November 14, 2014

Complaints in plain sight

Alice Xiao / The Chicago Maroon

The University of Chicago Police Department (UCPD) recently announced that they have appointed a new, independent director of professional accountability, whose job is to evaluate complaints filed against UCPD officers. The establishment of this new position comes on the heels of criticisms of the UCPD’s review process for complaints, which prior to recent changes was performed internally and required complainants to report to a uniformed officer. This new director is neither a uniformed officer nor on the UCPD payroll, but will still respond to UCPD chief Marlon Lynch. While the new and more independent review process is a promising step toward accountability, in order to truly address concerns of transparency raised by the community, the UCPD still needs to establish a process for the public to obtain police records.

In March of this year, the Campaign for Equitable Policing (CEP) delivered a petition that called for the University to establish a process identical to that already used by the Chicago Police Department (CPD) for the public to obtain police records. There is currently no avenue through which community members can access UCPD records. Since 2013, the Independent Review Committee (IRC)—consisting of three students, three faculty, three community members, and two staff members—releases an annual report on the complaints made against the UCPD. While this is a valuable institution, it has its limitations. These reports do not provide the same sort of context or immediacy that public records from the police would. Last year’s report has not yet been released, and the community lacks information that it could use to mobilize around allegations of racial profiling and inappropriate police conduct. The UCPD will continue to fall short of its responsibility to its community if it does not lend itself to public scrutiny.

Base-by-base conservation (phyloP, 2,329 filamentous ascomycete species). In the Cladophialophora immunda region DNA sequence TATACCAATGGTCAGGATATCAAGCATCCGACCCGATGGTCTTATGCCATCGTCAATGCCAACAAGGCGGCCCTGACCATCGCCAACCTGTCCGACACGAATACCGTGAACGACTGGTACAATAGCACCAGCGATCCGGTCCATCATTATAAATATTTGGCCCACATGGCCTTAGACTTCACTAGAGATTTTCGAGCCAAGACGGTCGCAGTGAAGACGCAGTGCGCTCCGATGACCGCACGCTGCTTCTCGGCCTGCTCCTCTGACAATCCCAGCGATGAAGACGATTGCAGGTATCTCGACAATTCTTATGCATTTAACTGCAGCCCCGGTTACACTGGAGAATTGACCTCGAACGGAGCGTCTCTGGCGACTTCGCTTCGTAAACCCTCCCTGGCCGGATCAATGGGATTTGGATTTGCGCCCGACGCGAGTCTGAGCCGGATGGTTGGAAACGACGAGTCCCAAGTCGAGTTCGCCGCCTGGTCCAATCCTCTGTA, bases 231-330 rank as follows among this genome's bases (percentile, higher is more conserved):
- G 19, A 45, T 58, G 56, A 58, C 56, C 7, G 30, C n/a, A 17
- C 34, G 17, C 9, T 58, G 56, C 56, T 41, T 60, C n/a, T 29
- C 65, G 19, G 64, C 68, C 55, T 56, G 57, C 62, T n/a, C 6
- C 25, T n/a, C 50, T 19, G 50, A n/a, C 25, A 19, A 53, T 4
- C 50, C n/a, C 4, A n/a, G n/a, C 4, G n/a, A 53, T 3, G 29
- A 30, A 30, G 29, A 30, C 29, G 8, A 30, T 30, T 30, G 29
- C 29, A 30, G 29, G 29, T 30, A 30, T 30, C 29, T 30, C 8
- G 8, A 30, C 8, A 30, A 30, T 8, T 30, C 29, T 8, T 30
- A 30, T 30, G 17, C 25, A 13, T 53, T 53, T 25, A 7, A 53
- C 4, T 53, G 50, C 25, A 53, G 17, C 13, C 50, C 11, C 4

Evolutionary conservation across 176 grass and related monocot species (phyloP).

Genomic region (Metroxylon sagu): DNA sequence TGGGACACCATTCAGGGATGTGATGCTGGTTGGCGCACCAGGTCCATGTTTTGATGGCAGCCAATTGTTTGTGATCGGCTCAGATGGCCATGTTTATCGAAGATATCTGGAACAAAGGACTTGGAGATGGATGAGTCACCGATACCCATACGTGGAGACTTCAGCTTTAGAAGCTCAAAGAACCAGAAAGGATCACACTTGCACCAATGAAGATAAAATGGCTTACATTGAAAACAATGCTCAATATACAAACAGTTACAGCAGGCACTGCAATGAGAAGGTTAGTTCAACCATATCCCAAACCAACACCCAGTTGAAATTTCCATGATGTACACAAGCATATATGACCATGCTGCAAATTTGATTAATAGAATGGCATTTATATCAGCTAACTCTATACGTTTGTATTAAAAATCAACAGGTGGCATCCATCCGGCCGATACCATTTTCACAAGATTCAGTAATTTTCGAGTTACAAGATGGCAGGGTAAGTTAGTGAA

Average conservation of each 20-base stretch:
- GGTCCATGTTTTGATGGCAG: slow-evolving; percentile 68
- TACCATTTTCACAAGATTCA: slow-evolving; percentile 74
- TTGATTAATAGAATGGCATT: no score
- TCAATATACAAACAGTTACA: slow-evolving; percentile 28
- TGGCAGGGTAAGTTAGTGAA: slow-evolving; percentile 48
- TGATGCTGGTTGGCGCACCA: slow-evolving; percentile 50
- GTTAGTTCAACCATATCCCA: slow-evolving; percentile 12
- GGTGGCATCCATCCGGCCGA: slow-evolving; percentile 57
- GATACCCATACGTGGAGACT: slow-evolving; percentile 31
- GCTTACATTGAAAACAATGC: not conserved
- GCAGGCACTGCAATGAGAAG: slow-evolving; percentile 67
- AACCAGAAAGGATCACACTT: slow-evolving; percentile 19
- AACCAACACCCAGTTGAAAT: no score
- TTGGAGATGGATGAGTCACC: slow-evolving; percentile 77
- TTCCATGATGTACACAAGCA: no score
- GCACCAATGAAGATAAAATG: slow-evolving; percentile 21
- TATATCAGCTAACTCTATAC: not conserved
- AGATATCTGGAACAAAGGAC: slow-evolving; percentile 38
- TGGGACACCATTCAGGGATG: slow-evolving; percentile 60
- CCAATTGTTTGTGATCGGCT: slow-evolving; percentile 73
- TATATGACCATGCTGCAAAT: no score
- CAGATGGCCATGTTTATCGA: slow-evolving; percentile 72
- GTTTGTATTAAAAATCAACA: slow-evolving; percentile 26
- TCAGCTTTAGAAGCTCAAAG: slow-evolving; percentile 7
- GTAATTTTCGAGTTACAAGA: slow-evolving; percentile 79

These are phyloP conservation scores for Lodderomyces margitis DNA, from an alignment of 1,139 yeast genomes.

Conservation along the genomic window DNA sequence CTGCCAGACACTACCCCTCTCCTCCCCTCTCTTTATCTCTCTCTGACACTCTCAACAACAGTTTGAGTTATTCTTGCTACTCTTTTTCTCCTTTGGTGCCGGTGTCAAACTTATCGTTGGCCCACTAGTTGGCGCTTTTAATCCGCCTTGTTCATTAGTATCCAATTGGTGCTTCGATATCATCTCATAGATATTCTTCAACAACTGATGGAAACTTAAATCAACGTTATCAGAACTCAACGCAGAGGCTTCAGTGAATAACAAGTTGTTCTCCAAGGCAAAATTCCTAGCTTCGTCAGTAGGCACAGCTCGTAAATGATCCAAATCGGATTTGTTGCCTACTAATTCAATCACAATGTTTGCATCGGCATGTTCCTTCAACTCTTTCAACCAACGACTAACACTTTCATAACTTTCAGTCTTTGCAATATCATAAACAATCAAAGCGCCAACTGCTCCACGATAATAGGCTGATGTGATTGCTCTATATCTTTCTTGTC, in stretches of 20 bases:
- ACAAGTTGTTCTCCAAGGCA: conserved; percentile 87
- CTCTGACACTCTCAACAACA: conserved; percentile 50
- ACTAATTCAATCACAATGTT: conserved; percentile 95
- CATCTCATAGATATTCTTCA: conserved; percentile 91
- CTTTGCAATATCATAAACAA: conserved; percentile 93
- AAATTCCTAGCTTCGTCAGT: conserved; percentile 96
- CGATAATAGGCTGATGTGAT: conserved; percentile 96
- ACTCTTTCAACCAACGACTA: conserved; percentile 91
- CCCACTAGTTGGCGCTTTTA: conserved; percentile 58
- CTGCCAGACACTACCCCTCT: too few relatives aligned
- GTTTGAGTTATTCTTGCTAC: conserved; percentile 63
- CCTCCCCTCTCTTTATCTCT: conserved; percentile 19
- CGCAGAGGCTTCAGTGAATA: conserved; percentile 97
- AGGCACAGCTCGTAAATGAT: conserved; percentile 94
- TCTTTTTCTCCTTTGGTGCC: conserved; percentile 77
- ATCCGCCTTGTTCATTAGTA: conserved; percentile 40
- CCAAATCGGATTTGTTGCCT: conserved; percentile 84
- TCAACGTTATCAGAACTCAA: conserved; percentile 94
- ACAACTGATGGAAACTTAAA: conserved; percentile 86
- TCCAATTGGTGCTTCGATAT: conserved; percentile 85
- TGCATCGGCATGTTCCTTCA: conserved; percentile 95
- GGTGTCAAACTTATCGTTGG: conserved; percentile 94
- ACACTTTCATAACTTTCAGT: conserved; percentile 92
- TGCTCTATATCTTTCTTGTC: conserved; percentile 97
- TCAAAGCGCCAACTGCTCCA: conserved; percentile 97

Over the summer, Mayor Rahm Emanuel announced that the city would make complaints against the CPD public in order to increase transparency. CPD Superintendent Garry McCarthy said that this change demonstrates that the CPD takes allegations of misconduct seriously, and we believe that the UCPD would do well to follow suit.

Accountable and transparent policing has become a topic of focus in recent months both nationally and locally. On November 10, the Citizens Action Committee for Fair University of Chicago Policing, which is comprised of community members, members of the CEP, and members of the Hyde Park–Kenwood Community Conference, held its first meeting to discuss recommendations to improve accountability and transparency. As public involvement has grown, many stories of mistreatment of minority youth by UCPD officers have come to light—but all of this evidence of racial profiling has only been anecdotal. In order for the conversation surrounding racial profiling to move forward, the UCPD must be willing to bring to light information which can be used as hard evidence in these discussions. It is becoming increasingly clear that the community under the UCPD’s jurisdiction wants a police system that can be held accountable by the public, and gaining the trust of the community will only make policing easier and more effective for the UCPD.

The Maroon Editorial Board